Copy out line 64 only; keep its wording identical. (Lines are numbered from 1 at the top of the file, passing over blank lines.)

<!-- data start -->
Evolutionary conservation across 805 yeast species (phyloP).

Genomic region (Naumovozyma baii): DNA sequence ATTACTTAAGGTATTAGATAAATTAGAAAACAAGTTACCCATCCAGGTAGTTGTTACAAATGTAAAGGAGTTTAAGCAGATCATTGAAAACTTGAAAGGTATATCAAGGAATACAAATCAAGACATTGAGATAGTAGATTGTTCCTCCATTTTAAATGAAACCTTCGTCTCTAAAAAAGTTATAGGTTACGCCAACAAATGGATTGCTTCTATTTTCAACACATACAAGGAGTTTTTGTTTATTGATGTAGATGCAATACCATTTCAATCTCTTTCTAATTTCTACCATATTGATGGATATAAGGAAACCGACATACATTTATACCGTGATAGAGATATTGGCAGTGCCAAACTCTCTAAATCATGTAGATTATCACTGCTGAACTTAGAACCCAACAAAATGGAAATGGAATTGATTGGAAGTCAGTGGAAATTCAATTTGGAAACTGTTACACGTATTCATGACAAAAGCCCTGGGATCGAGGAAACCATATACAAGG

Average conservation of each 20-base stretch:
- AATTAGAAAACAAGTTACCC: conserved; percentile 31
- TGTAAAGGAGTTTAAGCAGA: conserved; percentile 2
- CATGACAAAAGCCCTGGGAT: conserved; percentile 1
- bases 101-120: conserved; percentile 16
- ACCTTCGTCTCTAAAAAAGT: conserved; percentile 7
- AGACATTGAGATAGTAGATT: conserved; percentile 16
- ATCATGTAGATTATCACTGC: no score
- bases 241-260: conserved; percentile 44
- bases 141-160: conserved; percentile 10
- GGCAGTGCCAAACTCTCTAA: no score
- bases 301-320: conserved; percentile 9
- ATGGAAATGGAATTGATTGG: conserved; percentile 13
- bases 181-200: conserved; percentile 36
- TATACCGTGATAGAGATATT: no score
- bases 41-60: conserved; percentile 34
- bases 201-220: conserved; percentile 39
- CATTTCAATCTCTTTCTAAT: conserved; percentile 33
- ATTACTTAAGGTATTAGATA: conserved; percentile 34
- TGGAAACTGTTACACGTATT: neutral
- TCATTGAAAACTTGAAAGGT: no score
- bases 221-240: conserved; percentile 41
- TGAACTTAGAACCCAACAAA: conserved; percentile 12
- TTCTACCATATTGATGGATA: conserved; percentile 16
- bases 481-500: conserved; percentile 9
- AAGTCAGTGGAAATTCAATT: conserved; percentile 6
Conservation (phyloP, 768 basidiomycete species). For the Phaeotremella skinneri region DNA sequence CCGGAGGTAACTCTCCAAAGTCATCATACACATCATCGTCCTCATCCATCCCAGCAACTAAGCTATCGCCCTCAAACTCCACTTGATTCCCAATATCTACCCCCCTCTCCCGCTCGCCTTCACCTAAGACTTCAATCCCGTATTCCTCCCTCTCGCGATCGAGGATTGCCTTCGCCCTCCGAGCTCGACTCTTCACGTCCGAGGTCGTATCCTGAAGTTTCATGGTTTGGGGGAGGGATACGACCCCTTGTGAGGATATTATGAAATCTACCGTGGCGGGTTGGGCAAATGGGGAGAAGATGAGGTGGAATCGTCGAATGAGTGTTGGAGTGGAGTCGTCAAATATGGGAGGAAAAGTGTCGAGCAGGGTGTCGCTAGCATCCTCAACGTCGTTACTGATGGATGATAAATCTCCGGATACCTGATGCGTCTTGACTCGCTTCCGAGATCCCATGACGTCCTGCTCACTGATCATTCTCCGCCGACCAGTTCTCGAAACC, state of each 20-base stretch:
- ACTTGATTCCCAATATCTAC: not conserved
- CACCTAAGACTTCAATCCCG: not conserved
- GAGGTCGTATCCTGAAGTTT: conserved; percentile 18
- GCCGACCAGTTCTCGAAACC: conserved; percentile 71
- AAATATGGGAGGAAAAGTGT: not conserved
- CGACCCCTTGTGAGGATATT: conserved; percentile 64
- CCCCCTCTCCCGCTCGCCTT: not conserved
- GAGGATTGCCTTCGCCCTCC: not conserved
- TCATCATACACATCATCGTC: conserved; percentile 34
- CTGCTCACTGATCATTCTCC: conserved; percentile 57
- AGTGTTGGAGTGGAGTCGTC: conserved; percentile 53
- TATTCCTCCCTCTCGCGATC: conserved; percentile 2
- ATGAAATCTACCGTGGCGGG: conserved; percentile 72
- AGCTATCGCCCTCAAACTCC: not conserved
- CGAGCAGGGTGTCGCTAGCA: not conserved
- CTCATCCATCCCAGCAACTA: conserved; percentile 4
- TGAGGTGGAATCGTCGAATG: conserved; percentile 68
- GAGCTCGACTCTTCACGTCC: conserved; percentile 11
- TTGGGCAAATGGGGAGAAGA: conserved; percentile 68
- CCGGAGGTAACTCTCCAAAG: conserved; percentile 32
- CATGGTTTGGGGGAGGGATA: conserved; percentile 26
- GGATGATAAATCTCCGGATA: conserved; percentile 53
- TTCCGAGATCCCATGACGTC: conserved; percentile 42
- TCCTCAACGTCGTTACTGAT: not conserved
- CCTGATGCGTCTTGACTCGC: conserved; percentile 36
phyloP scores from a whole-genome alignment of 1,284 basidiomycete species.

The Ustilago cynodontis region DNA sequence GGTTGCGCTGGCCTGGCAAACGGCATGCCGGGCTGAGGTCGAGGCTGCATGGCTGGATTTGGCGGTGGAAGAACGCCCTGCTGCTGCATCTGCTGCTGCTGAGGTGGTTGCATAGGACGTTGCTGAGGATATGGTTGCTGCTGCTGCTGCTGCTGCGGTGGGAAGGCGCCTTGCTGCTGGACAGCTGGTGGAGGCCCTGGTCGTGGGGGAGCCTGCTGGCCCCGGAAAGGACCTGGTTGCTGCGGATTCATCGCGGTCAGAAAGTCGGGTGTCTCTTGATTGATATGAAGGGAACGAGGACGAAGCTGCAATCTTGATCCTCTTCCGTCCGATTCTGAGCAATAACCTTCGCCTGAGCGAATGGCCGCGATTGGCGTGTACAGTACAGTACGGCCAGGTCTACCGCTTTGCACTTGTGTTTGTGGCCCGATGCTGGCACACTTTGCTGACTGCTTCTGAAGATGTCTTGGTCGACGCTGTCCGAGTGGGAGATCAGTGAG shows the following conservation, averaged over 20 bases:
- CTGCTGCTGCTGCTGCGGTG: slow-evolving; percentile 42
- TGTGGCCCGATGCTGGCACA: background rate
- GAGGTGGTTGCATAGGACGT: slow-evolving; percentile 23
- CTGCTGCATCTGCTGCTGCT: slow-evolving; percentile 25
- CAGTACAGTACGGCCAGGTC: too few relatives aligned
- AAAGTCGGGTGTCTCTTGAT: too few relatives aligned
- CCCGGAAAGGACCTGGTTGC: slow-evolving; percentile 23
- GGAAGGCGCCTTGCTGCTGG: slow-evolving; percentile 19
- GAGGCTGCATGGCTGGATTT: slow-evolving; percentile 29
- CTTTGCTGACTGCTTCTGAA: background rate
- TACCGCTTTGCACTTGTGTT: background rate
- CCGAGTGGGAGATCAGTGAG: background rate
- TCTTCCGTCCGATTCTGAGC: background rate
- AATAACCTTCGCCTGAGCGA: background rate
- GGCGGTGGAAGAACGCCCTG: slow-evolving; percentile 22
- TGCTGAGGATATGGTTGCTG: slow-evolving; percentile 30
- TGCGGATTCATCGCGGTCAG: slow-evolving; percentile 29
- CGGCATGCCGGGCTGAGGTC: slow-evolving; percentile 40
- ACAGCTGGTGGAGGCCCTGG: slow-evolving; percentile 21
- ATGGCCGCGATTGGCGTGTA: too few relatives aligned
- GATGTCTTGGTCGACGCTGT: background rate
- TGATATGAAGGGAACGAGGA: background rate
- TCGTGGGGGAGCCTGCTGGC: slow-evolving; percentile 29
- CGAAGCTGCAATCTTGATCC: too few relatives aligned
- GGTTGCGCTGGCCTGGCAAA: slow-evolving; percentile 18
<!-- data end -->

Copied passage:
- GGAAGGCGCCTTGCTGCTGG: slow-evolving; percentile 19